Just how much did the Marcoses steal from the Philippines?
With less than a month left before the controversial burial of former president and dictator Ferdinand E. Marcos at the Libingan ng mga Bayani (Cemetery of Heroes) on Sept. 18, the country understandably remains divided whether he deserves to rest in peace in the presence of actual heroes.
And I thought we’ve settled this 30 years ago in EDSA.
Just in case you need a refresher, here are the simple numbers based on a 2012 published study by historian and professor Michael Charleston Chua entitled “TORTYUR: Human Rights Violations During The Marcos Regime.”
2,668 incidents of arrests
306 total number of arrested individuals
128 frustrated executions
1,499 killed or wounded in massacres
Aside from being responsible for the death, torture, and disappearance of thousands of people during his regime, Marcos and his family also siphoned billions of dollars from the Philippines for 21 years – from being elected in 1965 until the day he was overthrown through the People Power Revolution of 1986.
Thirty years on, question remains: How much did the Marcoses actually plunder from the Philippines?
Here are just some of the numbers according to the World Bank-UN Office on Drugs and Crime’s Stolen Asset Recovery (UNODC- StAR) Initiative.
According to the estimate given by the Supreme Court of the Philippines, the Marcoses’ ill-gotten wealth amounts to roughly US$10 billion. That’s about PhP462,395,000,000 today.
On average, that means they misappropriated– in one way or another – nearly US$477 million every year for 21 years.
The Guardian wrote in a May 2016 article about the Marcoses’ ill-gotten wealth, all Ferdinand and Imelda Marcos “had to do was turn on the taps anywhere in the world and cash would come pouring out; cash that had been washed clean of its connection to crime.”
No mortal can spend all that money in their lifetime, so concerned organizations and groups are still demanding the Marcoses to return the money to the state.
As of the latest report from the Presidential Commission on Good Government (PCGG) dated 2013, PhP166.2 billion has been returned to the Philippines’ national treasury.
That leaves us with more than PhP296 billion to go after.
Your name doesn’t become an adjective that means “ostentatiously extravagant, sometimes to the point of vulgarity,” just for kicks. For lack of a more fitting word, “Imeldific” is indeed the correct word to describe the former First Lady’s notorious shopping sprees.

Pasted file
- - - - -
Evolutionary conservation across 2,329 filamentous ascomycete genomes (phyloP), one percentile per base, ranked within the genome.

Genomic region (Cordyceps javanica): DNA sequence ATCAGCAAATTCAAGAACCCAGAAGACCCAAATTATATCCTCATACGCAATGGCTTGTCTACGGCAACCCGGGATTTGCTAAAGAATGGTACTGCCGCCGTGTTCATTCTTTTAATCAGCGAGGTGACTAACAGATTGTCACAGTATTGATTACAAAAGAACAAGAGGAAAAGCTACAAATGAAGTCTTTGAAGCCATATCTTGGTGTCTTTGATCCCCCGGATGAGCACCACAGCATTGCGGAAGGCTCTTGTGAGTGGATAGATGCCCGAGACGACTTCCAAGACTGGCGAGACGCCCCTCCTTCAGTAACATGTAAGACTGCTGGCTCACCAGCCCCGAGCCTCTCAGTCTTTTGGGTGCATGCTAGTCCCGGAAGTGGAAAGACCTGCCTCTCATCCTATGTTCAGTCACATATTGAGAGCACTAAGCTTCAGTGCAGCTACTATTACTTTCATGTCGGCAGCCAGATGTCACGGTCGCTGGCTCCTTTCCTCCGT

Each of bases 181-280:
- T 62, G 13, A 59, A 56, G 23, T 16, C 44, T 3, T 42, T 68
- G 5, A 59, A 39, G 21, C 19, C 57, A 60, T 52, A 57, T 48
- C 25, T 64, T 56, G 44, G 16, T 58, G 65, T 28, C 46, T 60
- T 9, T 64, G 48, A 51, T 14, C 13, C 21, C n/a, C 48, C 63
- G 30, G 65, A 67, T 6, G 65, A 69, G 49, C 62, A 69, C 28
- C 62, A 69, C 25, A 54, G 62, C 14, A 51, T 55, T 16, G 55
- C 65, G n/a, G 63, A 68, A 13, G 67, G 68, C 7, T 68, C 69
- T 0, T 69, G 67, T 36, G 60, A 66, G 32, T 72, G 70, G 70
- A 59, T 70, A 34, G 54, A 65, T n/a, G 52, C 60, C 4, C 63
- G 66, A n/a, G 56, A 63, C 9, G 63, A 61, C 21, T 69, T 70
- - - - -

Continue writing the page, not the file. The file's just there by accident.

According to a 2013 article on New York Magazine, Imelda made history when she went on a US$7-million spending spree in 1983 in New York, Rome, and Copehagen.
Maureen O’Connor of New York Magazine wrote, “[Imelda] spent US$7 million in 90 days. In a single day in New York, she spent US$3 million. Her New York loot included US$2 million in fine jewelry and US$35,000 on limousines. In Rome, she purchased a US$3.5 million Michelangelo painting. Her travel expenses were also extravagant; she once spent US$2,000 in chewing gum during a stop at SFO. An airplane departing Rome was required to do a mid-air U-turn because Imelda realized she’d forgotten to purchase cheese.”
An archived receipt from Bulgari in New York, showed that Imelda bought various pieces of jewelry worth US$1.431 million (more than PhP66.2 million today) in a single transaction.
At least US$5 million dollars. That’s the value of the incredibly rare 25-carat pink diamond included in Imelda’s 300-piece jewelry collection. The collection has been stowed in the vaults of the Central Bank of the Philippines for about three decades, but was recently shown to the public. The pieces will be auctioned off.
According to a CNN report, the entire collection is worth about US$21,000,000 (PhP971,407,500 today).
In 1991, 72 boxes of antique silverware and masters paintings were seized from their properties and auctioned off in New York. The total sales came up to US$13,302,604.86 (PhP615,292,035.74 today).
Authorities are still hunting down at least 200 paintings that include works by Picasso, Rembrandt, and Van Gogh.
In 2014, 15 paintings were sequestered from Imelda’s home in San Juan City. Eleven of which were works by renowned French impressionist Paule Gobillard and have an estimated value of at least US$1 million (PhP46,253,500 today).
In 1981, five years before they were ousted from the Malacañan Palace, the Marcoses bought the Crown Building in the prime spot of Fifth Avenue and 57th Street in New York City, one of the most expensive retail and residential spots in the city.
It was auctioned off for US$93.6 million (PhP4,329,327,600 today).
In pesos, that’s just the amount for two of the Marcoses’ auctioned properties in the Philippines. Their 3,900-square meter Baguio City property was auctioned off in 2012 for PhP93 million, while the 4,038-square meter “Mapalad Property” in Pasay City was auctioned for PhP247.11 million.
The proceeds were turned over to the Bureau of Treasury.
The Marcoses’ had an 18.5-hectare Pasig City property valued at PhP16.5 billion. The property was surrendered by Marcos crony Jose Y. Campos in 1986 in exchange for immunity.
According to the UNODC-StAR website, a total of US$683,000,000 (PhP31,595,238,500 today) has been turned over to the Philippine treasury in 2004. These were from Marcos’ frozen assets (including interest) from his Swiss accounts.
Despite knowing these details, the country is still not done fighting for justice and history.
Instead of healing the wounds of Martial Law, the Marcos burial on Sept. 18 will be salt on these wounds – the stripes and lashes from a lying, thieving dictator whose lies are perpetuated by his family who continues to revel in the bloody lap of luxury.
USD-PHP conversions as of Aug. 16, 2016
By CHING DEE